Columns » Max Brantley

Faith-based jobs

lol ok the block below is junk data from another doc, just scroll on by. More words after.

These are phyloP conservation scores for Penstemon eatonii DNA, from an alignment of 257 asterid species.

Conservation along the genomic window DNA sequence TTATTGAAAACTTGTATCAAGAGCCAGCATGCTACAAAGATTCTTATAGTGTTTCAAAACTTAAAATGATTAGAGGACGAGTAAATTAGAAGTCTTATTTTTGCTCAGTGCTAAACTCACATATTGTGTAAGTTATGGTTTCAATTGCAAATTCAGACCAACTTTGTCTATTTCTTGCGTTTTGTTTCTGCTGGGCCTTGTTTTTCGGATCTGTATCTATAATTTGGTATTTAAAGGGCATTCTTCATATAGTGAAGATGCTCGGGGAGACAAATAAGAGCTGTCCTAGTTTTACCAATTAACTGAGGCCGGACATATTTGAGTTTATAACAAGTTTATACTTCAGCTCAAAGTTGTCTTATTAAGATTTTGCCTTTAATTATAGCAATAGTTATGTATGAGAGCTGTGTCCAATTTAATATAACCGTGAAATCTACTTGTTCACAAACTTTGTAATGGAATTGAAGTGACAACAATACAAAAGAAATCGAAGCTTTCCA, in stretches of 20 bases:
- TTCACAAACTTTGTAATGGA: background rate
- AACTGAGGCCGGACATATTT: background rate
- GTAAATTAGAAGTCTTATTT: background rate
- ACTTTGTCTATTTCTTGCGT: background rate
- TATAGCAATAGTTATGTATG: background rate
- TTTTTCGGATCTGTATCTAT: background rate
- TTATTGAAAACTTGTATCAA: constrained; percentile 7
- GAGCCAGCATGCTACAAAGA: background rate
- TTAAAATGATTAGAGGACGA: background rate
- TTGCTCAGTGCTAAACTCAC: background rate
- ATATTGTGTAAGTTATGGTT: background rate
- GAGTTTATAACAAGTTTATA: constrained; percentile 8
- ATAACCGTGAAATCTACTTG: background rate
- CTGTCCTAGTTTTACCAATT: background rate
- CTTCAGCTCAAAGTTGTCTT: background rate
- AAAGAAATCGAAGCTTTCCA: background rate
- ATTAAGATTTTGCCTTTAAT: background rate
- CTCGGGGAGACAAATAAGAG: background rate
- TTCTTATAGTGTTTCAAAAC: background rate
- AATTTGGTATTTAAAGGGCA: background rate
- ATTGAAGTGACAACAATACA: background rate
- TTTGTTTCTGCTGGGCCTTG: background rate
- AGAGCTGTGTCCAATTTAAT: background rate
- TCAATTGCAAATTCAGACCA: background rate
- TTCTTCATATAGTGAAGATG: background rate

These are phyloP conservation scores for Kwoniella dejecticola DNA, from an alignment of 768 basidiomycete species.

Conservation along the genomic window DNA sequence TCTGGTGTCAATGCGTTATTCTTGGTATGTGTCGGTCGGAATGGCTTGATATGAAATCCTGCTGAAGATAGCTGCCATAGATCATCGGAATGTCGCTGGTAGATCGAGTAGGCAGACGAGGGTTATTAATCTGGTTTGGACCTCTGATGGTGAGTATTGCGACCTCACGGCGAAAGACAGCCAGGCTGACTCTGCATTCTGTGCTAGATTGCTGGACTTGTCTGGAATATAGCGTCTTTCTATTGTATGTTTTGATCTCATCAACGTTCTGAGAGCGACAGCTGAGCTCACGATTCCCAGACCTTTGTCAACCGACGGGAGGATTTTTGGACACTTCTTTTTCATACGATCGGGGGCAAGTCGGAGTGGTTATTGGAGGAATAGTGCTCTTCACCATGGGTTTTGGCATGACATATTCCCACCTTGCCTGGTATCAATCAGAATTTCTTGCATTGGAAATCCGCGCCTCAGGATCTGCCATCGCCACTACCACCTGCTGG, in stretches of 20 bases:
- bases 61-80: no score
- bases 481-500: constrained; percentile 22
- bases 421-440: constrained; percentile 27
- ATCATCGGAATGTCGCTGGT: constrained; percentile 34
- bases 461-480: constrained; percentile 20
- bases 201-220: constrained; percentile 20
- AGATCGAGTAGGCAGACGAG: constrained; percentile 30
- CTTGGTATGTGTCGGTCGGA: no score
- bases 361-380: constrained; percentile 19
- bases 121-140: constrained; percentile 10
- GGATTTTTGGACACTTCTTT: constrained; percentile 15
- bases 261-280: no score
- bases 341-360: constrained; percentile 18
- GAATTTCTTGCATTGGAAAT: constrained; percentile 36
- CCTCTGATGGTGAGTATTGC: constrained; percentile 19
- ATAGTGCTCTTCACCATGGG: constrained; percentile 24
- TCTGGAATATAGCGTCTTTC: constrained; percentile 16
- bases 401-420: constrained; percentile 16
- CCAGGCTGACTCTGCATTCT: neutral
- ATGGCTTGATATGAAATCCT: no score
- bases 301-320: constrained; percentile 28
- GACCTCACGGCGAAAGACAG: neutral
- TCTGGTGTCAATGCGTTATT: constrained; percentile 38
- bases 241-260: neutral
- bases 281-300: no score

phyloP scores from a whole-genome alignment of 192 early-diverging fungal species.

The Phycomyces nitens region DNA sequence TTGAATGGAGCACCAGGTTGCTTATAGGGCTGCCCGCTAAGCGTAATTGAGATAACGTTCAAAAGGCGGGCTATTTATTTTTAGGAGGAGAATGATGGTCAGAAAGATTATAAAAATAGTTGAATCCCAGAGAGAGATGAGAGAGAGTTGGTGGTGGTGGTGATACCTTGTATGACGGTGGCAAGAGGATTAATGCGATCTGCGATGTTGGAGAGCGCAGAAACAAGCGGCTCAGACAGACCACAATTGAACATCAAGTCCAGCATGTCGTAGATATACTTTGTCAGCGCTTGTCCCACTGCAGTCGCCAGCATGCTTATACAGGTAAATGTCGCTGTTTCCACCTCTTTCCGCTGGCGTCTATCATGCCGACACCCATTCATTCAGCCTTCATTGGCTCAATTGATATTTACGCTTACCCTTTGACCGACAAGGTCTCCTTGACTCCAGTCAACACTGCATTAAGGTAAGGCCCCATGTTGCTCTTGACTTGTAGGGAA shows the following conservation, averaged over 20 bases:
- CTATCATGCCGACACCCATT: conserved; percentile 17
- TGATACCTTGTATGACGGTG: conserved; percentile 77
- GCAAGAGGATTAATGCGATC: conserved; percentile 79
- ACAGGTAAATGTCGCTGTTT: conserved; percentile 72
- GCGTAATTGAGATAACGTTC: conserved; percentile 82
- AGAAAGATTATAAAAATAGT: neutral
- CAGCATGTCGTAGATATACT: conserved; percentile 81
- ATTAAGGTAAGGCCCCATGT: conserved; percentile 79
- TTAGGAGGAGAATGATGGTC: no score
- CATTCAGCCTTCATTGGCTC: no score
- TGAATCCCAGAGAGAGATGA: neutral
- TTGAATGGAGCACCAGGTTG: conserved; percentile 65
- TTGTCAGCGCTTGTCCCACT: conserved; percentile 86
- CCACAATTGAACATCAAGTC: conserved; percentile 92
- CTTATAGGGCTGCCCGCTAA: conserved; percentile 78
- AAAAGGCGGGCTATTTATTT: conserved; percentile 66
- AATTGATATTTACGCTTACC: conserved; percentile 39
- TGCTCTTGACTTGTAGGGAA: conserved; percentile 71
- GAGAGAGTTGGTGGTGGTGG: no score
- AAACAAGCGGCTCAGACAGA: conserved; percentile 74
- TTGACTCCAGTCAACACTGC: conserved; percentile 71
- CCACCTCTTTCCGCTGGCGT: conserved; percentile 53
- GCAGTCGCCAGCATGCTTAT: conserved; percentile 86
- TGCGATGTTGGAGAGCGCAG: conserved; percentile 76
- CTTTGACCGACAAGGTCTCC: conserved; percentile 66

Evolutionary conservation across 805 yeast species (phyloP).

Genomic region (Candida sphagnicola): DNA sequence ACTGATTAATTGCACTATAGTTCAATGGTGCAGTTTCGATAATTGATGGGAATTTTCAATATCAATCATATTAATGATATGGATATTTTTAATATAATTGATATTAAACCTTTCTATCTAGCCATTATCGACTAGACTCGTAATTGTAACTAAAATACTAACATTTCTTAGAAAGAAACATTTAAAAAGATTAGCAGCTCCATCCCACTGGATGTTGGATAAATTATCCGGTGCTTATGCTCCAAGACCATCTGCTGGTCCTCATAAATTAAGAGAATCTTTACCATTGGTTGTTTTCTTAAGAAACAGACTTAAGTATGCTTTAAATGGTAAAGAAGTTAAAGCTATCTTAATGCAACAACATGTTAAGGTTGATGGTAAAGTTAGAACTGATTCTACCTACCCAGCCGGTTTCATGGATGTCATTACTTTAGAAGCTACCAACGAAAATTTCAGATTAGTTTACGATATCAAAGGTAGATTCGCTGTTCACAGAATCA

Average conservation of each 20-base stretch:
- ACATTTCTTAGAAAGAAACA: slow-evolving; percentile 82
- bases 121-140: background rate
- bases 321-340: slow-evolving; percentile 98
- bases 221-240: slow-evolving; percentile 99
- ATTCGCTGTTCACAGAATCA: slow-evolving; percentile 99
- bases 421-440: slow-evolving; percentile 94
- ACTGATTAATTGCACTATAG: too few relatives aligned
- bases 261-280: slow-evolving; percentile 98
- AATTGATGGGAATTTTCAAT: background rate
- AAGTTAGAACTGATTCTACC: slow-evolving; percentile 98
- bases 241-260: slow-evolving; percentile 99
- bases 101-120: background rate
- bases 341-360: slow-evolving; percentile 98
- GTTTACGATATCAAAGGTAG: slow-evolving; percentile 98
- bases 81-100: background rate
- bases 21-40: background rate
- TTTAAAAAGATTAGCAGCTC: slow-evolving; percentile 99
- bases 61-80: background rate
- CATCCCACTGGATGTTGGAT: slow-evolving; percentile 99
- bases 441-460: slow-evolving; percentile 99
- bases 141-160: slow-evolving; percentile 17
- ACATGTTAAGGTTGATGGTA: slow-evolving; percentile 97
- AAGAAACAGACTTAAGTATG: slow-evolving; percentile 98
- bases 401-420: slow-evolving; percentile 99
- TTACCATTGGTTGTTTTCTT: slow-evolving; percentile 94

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After the Holy Trinity, the most deeply held belief of the average Arkansas legislature is the holiness of job creation. If tax giveaways in the name of job creation really worked, Arkansas would make Silicon Valley look like a rusting Hoboken refinery. But the legislators never learn. That’s why the House Revenue and Taxation Committee majority was happy Tuesday to approve “clean-up” legislation on Tax Increment Finance. It’s a “win-win” deal, an East Arkansas legislator solemnly intoned. That’s faith at work, not facts. The TIF business diverts property tax increases resulting from new construction in designated areas to aid private development. Bond lawyers tucked the little-noticed provision in a local government finance amendment passed in 2000. If mentioned at all, the TIF clause was said to be a way to help blighted areas. Nobody much wants to invest in blighted areas. But developers would love taxpayers’ subsidies to build a shopping center in Jonesboro, a golf course community near Fayetteville, fancy office buildings in Rogers and a sporting goods store in North Little Rock. The bond deals won’t work without school taxes, the biggest revenue producer. But there’s a problem. The law seems to define the first 25 mills of local school property tax, mandated by the state, as a state tax and thus only for schools. Rep. Dustin McDaniel’s law would allow that millage to be used by developers, too. McDaniel promises wondrous new sales taxes and jobs at the mall TIF will help build. Here’s where the Brantley Underwear Rule comes into play. The population of Arkansas buys a finite amount of underwear. Build a new underwear store in Jonesboro and it doesn’t increase underwear sales, it merely moves sales from one underwear store to another. (By the way: This gimmick to help a Jonesboro retail mall is a historic departure. Until now, the legislature has generally prohibited corporate welfare for retailers and office developments, save headquarters operations, because they so rarely amount to true new development.) Nate Coulter, lawyer for a sporting goods retailer that opposes this legislation, had a simple suggestion. If TIFs really do produce new money, why not write the law to make up the lost property tax with sales and income tax proceeds. He got no takers. House Speaker Bill Stovall was able to muster the votes to win endorsement of a competing bill limiting TIFs strictly to blighted areas. Its approval will force continued negotiations with sponsors of the wholesale TIF giveaway. Predictions are that both bills will pass the House. A compromise, if one is possible, could emerge in the Senate. The school lobby objected to the giveaway bill, but only timidly. Why? Local schools are held harmless by the state school formula, which guarantees equal per-student spending. If a rich city like Rogers or Jonesboro turns local tax money over to a developer, the state will make it up. That means that poor people in Eudora subsidize the likes of John Tyson, J.B. Hunt and Bruce Burrow. Lawsuits are sure to come. Stovall, for example, wisely invoked the Lake View decision, in which the Supreme Court looked kindly on the legislature’s uniform 25-mill tax on all school property. There are equal protection arguments if some districts are released from this requirement but not others. And there’s an even more elementary question: Is it constitutional to devote money voted for schools to a shopping center?

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